EMA official says COVID-19 vaccine could be approved in a year.

CV-19 origin evidence under scrutiny

EMA: EUROPEAN MEDICINES AGENCY – Vaccine Report

An EMA official says COVID-19 vaccine could be approved in a year.

A vaccine against SARS-CoV-2, the novel coronavirus scourging the globe, could be approved in the European Union in about a year, Marco Cavaleri, the European Medicines Agency’s top official overseeing anti-infectives and vaccines, reports.

Cavaleri cautioned that this is an optimistic view but said the ambition is to have a vaccine approved next Spring and that he is skeptical of claims that a vaccine could be ready by September.

“I have to stress that this is a best-case scenario,” he said during a virtual press conference, noting that not all development efforts will bear fruit, and there is always the potential for unforeseen delays.

Further Trials

Cavaleri also said that EMA expects all vaccines to prevent coronavirus disease (COVID-19) will be studied in large Phase 3 trials before approval and noted that EMA would be open to reviewing data from challenge studies, where volunteers are intentionally infected with the virus, if such studies were found to be ethical.

“As regulators, we are going to be very careful in having a good assessment of the safety and efficacy of these vaccines, and therefore we will not be cutting corners,” he said.

For drugs, approval could come sooner as many products being studied to treat COVID-19 are already approved for other indications or have been studied in humans for other conditions.

“It might be possible that before the summer, some of these therapeutics could be approved,” Cavaleri said, noting that we have already seen topline trial results for some products. Earlier this month, EMA announced it had started a rolling review of Gilead Sciences’ remdesivir after preliminary results from a US study found patients taking the drug recovered faster than those on placebo.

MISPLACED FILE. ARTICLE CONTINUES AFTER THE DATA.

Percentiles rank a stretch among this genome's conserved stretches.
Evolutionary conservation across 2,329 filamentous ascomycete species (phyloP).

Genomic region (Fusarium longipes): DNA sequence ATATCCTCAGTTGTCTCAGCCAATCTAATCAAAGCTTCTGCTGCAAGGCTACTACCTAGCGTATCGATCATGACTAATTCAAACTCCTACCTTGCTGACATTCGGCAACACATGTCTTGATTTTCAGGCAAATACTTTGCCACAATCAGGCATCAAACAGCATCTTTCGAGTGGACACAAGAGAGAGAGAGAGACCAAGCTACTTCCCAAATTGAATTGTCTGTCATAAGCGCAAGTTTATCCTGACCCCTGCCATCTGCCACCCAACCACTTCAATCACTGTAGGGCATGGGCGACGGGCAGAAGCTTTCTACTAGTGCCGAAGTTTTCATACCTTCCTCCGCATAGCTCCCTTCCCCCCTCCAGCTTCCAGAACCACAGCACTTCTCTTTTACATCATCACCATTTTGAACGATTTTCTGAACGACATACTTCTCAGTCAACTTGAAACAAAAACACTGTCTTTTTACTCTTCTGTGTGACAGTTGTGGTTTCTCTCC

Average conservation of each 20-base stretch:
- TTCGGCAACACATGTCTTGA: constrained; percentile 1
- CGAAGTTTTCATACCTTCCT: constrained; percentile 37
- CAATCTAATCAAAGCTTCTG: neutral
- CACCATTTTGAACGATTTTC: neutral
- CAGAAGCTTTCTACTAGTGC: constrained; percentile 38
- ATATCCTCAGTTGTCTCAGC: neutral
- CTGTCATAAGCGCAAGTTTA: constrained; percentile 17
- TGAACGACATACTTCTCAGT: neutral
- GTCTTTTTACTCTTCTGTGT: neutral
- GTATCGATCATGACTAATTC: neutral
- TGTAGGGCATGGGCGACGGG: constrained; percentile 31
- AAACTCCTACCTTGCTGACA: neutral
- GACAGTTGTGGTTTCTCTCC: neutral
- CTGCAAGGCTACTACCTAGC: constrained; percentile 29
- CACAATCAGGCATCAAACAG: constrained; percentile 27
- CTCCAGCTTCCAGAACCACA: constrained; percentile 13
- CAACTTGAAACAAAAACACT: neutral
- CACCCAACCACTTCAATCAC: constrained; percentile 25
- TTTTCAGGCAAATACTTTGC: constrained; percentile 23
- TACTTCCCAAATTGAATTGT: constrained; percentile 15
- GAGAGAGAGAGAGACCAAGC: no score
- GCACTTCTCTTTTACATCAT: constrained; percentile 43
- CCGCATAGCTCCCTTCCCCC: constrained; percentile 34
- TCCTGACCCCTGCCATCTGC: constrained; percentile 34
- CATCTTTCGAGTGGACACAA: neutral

EMA Coalition

Cavaleri emphasised that EMA has been working closely with other regulators through the International Coalition of Medicines Regulatory Authorities (ICMRA) to ensure alignment on regulatory expectations for drugs and vaccines for COVID-19.

“This is very important because we all recognise the importance in being aligned in the requirements and what we can do in order to speed up the development of vaccines and therapeutics in the context of COVID-19,” he said.

EMA has been in contact with developers regarding roughly 115 therapeutics and 33 vaccines, according to Marie-Agnes Heine, Head of Communications at the agency.

CV-19 Vaccine Research Data – A Hacker’s Legacy!

The race to develop a vaccine is particularly high stakes. While many countries claim they’re willing to collaborate internationally throughout the process, it’s unsurprising that some nations would turn to espionage to fill the gaps and suss out what researchers might be holding back. But if these operations disrupt or damage vaccine development, they could violate the norms surrounding espionage. A joint statement by the Federal Bureau of Investigation and the Department of Homeland Security’s Cybersecurity and Infrastructure Security Agency accuses China of doing exactly that.

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